Friday, November 18, 2011

My guinea pig boy

We have a video tape of our brand new baby Jonathan just before leaving the hospital at 2 days old. He is fresh out of the womb and is laying in one of those clear plastic portable isolet thingamajigs. He is crying his little tiny pink head off and his pathetic mother is patting him lightly saying soothing things like "you're ok" and "be a good boy, Mommy and Daddy are going to take you home soon". In spite of having babysat and worked with kids endlessly for at least 10 years before having Jonathan, I had no idea what I was doing. {Remember this is pre-stroke. By the next evening we would become model parents not setting foot outside of the hospital for a full seven days to be an advocate for our little baby every step of the way. (actually I lie, I walked out one night with my father to move the car...Mike litterally never left the building)}

Jonathan was the guinea pig. Thankfully for his siblings sake he had that stroke at 3 days old and we learned first hand how to put our baby's needs first and how to be the best parents we could possibly be. Putting his (and subsequently Madi and Jake's) needs first included a whole list of family dynamics including co-sleeping, extended nursing, and homeschooling. I can for the most part sit here 16 years later and say I have no regrets. I parented in a way that felt right and made sense in light of almost loosing our little guy, and I've never looked back. I don't question our approach to delayed academics with Jonathan. I don't question the fact that we had to be a "short order cook" type family because of his bloodsugar issues as a toddler and preschooler (though I do wish his siblings weren't so picky because of it). We did what we had to do with what God gave us. I've never questioned our choices for curriculum and our way of learning through life in general.

UNTIL... High School! Now I'm second guessing myself daily. Not about homeschooling. Not even about the materials and classes. Just about when and how and how much and...and... Jonathan sat in front of his computer from about 10 until 4 today with a small break for lunch and a shower. He did three subjects. I'm not hovering over him to make sure he's on task every second, but he can attest to the fact that I certainly lay eyes on him and ask "what are you working on now?" at least a few times an hour. Like I said in my last post, we're playing the game. It's working out ok. Here's the thing though we only have a few more years to homeschool. 'Working out ok' doesn't really cut it for me. Up to this point in his high school career he's taken all the same classes kids in brick and mortar schools are taking. (plus the really important ones like Theatre and Theology of the Body) We're not going to change anything this year (except maybe our attitudes), but next year I'm thinking maybe we should really shake things up a bit. We homeschool, so we can right?! I've never given a lick about whether or not the public schooled 4th graders are learning about state history or world cultures. We don't have to worry about what "they" are doing, we can do what we want to do. Why does all that have to change with high school? Let me digress enough to say, I still think it does have to change with high school, just maybe not all the way. I don't want to 'play the game' if it means losing the love of learning. On the continuum of 'school at home' versus 'whatever floats your boat', when it comes to high school I'm much closer to the school at home way. Here's what I'm proposing though...maybe Jonathan won't take Spanish 3 next year (he really doesn't like flvs Spanish)...maybe he won't even take Chemistry (maybe he'll take Astronomy or some kind of science that he's actually interested). Maybe he'll make it to the gym more than once a week and we can turn that into not only a credit but a healthy habit that will serve him well for the rest of his life. Maybe he'll take a computer class, maybe Psychology. Maybe I'll change my mind 50 more times before we choose classes for next year. One thing is for sure though, by the time Madi and Jake get to this point I'll know what I'm doing. Once again they'll be able to thank him for being the guinea pig.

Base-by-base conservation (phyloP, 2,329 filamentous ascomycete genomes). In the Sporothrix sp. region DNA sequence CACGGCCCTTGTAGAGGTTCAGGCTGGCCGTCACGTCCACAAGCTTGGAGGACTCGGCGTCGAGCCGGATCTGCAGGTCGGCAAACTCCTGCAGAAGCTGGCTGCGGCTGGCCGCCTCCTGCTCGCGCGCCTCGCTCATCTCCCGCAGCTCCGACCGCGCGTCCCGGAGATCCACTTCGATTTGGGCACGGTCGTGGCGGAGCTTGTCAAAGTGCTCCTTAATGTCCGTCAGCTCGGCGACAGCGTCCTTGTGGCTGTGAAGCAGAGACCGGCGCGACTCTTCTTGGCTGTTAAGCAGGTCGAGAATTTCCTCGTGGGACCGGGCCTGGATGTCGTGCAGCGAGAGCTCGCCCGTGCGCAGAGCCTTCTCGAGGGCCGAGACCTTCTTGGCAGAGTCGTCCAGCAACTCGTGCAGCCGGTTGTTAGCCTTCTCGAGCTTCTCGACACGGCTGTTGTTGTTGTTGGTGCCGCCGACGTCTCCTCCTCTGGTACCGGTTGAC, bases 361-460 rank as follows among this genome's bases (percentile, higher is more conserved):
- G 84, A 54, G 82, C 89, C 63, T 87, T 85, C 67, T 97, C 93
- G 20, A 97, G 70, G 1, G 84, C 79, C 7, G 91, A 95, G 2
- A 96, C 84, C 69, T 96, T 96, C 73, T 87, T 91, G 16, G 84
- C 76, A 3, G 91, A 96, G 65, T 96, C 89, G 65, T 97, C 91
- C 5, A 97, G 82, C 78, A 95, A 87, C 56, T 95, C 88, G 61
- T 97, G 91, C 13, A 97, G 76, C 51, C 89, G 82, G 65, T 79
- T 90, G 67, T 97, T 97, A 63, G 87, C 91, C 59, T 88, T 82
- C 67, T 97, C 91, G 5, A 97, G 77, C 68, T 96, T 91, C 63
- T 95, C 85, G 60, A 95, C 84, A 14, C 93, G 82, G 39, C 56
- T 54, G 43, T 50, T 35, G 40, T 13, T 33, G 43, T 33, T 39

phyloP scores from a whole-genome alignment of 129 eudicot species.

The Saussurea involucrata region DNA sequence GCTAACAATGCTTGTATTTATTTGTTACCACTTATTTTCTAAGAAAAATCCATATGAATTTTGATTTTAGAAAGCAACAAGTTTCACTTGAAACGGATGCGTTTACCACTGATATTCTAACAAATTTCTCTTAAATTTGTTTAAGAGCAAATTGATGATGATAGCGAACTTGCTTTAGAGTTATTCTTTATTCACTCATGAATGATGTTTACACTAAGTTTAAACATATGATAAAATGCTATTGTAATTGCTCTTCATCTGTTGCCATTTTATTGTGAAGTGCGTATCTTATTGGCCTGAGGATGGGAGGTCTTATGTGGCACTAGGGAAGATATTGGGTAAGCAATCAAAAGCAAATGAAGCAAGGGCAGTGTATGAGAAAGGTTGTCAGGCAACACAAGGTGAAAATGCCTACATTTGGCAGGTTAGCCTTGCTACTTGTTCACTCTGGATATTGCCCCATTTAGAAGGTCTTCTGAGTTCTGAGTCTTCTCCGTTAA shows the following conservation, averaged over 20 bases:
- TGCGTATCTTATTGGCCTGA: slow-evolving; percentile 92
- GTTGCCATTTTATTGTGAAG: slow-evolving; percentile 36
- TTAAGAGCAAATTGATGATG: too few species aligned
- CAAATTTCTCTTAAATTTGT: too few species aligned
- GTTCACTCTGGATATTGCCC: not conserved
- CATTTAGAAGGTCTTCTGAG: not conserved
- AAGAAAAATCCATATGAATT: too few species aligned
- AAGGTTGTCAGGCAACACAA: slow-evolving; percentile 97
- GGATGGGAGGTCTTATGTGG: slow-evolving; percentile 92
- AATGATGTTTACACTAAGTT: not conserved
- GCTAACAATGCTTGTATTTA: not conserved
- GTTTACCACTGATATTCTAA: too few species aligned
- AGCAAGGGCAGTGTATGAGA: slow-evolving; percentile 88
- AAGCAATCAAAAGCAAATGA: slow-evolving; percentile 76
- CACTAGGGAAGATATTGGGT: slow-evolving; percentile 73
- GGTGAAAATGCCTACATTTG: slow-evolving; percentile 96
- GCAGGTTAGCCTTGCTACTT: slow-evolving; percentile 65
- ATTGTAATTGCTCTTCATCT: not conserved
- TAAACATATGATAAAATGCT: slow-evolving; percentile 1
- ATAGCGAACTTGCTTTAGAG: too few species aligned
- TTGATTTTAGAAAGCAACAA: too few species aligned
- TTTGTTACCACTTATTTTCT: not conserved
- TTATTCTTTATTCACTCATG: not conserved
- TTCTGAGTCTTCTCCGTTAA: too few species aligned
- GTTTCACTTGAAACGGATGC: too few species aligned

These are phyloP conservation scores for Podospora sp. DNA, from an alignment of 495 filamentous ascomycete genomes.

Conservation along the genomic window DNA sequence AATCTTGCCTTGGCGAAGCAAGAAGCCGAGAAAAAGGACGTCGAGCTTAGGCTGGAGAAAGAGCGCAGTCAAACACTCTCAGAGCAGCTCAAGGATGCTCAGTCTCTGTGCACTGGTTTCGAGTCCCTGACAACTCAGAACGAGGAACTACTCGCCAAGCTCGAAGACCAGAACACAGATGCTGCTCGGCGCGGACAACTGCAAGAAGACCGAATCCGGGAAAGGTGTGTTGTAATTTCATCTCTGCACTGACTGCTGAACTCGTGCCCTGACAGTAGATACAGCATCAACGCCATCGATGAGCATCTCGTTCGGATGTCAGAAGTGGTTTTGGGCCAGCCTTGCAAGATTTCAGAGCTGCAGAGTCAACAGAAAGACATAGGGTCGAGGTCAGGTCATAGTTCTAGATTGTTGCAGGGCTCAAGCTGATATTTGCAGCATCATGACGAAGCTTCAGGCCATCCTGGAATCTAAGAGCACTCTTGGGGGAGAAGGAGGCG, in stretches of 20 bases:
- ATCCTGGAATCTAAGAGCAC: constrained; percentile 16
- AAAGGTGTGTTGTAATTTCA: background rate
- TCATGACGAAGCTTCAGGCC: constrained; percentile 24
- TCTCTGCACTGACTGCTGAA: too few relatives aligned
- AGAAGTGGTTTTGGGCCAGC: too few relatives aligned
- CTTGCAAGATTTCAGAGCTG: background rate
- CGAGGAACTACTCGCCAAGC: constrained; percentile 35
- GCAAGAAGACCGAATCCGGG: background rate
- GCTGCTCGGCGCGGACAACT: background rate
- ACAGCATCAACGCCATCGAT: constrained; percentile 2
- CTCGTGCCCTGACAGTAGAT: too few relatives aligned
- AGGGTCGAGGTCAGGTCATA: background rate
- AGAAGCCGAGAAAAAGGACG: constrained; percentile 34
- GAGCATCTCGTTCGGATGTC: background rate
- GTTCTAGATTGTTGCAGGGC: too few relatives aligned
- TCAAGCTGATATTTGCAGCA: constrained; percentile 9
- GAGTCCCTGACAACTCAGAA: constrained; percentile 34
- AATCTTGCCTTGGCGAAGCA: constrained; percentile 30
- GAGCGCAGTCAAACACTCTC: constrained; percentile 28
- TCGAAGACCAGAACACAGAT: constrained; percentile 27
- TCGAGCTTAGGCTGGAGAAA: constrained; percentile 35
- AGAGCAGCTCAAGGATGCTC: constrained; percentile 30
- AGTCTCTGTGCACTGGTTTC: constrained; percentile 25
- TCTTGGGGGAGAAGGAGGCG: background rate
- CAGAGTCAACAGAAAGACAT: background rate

Melissa said...

Great post! I have my own home school high school experiment going on here - and struggle on a regular basis about whether I'm getting it right or not. sigh. It's hard - but I'm glad my little (not anymore) guinea pig is still home with me.

MelissaB said...

If you live near a state (formerly community) college, you might want to look in to dual enrolling. For most of the core high school courses, dual enrolled students can take a one term college course and earn a full year high school credit. Saves lots of time on the high school subjects and saves money and time at college. Email me if you want more info. My oldest is graduating this spring with her high school diploma and AA degree at the same time, earned via dual enrolling and that includes meeting the 24 credit public high school criteria, which you don't have to do.

Sonya said...

Funny, I call my oldest the "rough draft." I am editing and rewriting as we go for the next ones in line.
Keep up the good work!

ann marie said...

Jane is our guinea pig, but I still never feel like I know what I am doing when it comes to the next ones. So I think they are all guinea pigs here at my house. Maybe when I get to Maggie I'll have some inclination. One can hope anyway.

Terri said...

Thank you for going before me. Tell Jonathan that I thank him for being our guinea pig too. :)